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All About Disclaimers

Posted on 7/29/2016 by Craig Abler

Disclaimers are the part of an advertisement, usually at the end, that spell out the details of the advertisement. The disclaimer is supposed to be read at the same volume and speed as the rest of the ad. In television ads, the disclaimer must be clear and large enough to read. In print media, the disclaimer must be a certain font size.

For years the disclaimer would say something like “To Qualified Credit” meaning the offer was good if your credit was good enough.

Over the last few years however, advertisers seem to take more liberties with disclaimers. As part of my job, I have to know what is in the statutes as far as advertising practices.

Advertisements that have been deemed as deceptive trade practices by the Federal Trade Commission include the following:

- Having a disclaimer that refutes the body of the ad. For example, the ad says over and over "Everybody’s Approved!" Then in the disclaimer, there are restrictions like "To Approved Credit" and "Zero Money Down." Then in the disclaimer, down payment is required.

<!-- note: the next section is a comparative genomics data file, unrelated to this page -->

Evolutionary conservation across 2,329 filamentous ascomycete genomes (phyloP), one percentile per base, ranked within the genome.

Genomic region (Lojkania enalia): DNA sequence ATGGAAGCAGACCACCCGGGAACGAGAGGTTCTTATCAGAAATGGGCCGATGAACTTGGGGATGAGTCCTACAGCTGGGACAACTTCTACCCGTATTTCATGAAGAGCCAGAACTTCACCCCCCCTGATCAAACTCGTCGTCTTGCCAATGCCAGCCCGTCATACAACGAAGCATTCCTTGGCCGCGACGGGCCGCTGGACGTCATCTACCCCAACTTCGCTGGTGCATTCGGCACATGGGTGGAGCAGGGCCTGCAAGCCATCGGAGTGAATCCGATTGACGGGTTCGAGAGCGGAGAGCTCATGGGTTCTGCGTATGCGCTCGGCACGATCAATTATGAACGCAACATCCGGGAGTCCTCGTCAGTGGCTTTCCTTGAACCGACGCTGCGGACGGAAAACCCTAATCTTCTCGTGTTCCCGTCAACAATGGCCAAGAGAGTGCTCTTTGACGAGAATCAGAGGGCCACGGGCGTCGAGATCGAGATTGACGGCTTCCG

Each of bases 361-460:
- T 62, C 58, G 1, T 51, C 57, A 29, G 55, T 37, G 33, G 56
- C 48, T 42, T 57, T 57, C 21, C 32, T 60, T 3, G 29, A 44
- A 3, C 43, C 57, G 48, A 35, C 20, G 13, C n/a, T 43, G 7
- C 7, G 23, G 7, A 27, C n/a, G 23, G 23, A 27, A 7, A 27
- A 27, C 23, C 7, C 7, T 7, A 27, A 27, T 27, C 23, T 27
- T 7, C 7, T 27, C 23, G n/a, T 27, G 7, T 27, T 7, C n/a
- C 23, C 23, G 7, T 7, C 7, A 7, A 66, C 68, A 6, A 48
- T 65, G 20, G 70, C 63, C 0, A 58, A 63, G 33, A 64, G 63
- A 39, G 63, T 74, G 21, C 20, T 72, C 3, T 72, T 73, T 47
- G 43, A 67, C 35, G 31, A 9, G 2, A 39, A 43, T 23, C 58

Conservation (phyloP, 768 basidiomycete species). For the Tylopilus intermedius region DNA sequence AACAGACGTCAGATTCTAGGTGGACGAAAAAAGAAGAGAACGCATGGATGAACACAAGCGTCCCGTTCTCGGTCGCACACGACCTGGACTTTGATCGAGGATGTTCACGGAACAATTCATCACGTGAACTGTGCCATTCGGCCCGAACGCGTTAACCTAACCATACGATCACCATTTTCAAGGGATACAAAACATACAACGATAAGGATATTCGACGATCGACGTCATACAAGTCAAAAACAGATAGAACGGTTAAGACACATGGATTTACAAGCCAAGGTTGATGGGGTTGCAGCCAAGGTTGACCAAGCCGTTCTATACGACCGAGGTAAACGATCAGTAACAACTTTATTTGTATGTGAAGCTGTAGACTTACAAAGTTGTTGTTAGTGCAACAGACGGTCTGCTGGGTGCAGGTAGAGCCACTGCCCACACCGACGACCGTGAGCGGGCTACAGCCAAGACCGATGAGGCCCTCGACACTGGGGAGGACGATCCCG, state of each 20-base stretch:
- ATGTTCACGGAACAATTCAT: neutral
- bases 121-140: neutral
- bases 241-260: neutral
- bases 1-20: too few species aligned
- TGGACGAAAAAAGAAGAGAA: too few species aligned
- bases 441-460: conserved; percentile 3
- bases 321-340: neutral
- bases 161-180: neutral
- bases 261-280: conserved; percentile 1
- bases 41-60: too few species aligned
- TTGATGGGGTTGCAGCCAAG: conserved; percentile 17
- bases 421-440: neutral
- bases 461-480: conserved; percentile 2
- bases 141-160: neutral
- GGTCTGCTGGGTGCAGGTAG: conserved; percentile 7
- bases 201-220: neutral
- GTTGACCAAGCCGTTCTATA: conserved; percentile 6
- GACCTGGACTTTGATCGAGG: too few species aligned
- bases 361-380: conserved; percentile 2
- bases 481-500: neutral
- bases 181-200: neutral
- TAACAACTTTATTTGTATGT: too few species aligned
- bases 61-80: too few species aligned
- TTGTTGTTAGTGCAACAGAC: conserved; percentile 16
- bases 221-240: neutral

- "The Dealer will pay you more than Blue Book for your Trade-In" is deemed a deceptive trade practice.

- "The Dealer will pay off your old loan no matter how much you owe" is a deceptive trade practice unless the dealer states in the advertisement that your balance will be added to your new loan.

Most of the automotive advertisements do not follow the established rules these days. Most automotive ads contain deceptive terms. Regulation is the most lax that it has ever been. In my opinion, we have come to a sad state of affairs.

I have gone away from advertisements with disclaimers. My radio ads mean what they say. Period.

My question is this: Why would the public want to do business with a business that promotes itself using deceptive or bait and switch type of marketing? If a business is not truthful up front, how can they be trusted after the words?